Our “Traveling Correspondent,” W.H. P., who is also a traveling correspondent of the New York Spirit of the Times, in a recent letter to that paper dated Havana, Ill., thus speaks of the excitement there on the “Base Ball” question:I found the young people had formed a base ball club, and enjoyed themselves three times a week at the sport. There were some good, and even expert players, and two or three would rank with the best at the North. Among the members were the principal bankers, lawyers and merchants. One evening last week an exciting match took place, playing commencing at four o’clock. The court was in session, an important case was on; twenty-four hours had been occupied in selecting a jury, and among them was two members of the club. The principal counsel was also a member, and all were itching to be out of the courtroom on the ground. Every few minutes some one would come into court with a slip of paper of the game. The excitement increased as cheers from the outside arose. The solicitor could no longer withstand it and throwing down his “brief,” exclaimed, “Gentleman of the jury, d—m the case; I must see that base ball game played.” The judge coincided and adjourned till candlelight, and all were soon on the ground, the jury being under the charge of the sheriff, were escorted to good position, the members being allowed to take part, and the game was finished satisfactorily.
-Davenport Daily Gazette, April 10, 1861
Havana is located on the Illinois River, about a hundred miles or so north of St. Louis, in Mason County.
This is a real interesting reference that raises questions pertaining to how baseball spread across the United States. We know that there was an active ball-playing community in Mason County, going back to the 1820s, and that town ball was a popular activity in the area. So it's entirely possible that this is a town ball reference, with the local Havana variant simply being called "base ball." However, the regulation game had reached Chicago and eastern Iowa by 1858 and St. Louis by 1859 so its possible that this is a reference to the regulation game being played in a small, rural, central Illinois town in 1861, as the Civil War was just breaking out. The fact that the report appeared in Spirit of the Times, I think, supports the idea that this was the regulation game.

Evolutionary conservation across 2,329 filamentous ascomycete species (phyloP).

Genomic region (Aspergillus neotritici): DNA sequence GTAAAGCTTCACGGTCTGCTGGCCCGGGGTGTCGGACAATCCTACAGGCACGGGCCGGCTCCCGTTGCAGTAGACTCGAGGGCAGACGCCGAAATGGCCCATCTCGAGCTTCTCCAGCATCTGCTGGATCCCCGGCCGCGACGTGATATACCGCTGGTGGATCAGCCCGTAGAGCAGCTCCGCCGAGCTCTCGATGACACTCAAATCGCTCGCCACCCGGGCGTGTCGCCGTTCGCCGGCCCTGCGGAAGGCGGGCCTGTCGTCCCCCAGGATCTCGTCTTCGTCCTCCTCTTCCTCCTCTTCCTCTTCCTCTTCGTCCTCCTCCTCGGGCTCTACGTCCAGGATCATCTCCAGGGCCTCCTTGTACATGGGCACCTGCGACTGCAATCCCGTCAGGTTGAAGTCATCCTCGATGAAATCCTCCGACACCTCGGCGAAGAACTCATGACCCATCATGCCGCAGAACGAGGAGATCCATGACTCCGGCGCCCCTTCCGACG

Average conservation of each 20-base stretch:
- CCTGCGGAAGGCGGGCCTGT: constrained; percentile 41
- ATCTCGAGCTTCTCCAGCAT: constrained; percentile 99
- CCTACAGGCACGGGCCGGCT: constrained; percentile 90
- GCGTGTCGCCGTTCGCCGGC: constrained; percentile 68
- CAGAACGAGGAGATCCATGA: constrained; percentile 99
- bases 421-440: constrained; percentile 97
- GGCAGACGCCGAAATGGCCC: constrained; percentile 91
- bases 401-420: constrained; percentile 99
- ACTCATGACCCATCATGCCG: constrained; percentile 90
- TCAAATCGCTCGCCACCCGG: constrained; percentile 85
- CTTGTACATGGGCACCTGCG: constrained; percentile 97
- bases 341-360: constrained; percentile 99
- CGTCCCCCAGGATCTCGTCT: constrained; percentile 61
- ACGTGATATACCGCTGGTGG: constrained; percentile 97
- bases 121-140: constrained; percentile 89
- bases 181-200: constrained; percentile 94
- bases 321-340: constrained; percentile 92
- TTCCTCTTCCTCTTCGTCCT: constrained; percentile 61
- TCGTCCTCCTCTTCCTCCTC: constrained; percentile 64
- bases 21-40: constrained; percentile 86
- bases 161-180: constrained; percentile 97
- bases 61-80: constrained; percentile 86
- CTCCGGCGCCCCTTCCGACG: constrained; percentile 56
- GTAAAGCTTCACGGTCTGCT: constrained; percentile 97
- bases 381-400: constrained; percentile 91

And the idea that this was the regulation game fascinates me. I think it's generally accepted that the regulation game spread far and wide before the Civil War but, for the most part, the spread was limited (outside of the Northeast) to the larger urban areas and that the game didn't reach the more rural areas until after the war. St. Louis, Chicago and Davenport have the regulation game prior to the war but it doesn't reach Quincy, Illinois or Decatur until after the war. That's the pattern of spread that's supported by the evidence that I've seen. But this reference runs contrary to that general pattern. Is our thinking wrong about when the game reached the rural West or is this just an outlier? It's impossible to say but it's not out of the realm of possibility that they were playing the New York game in Havana in 1861. Stranger things have happened.
One thing I should point out is the possibility that the story is not true. The whole thing seems to be a tall tale and I have serious doubts about most of the facts reported in the story. That doesn't necessarily mean that the report of a baseball club in Havana is false and it may have just been the device upon which the writer hung his tale. But the rest of it just seems like a country bumpkin story told to entertain New Yorkers.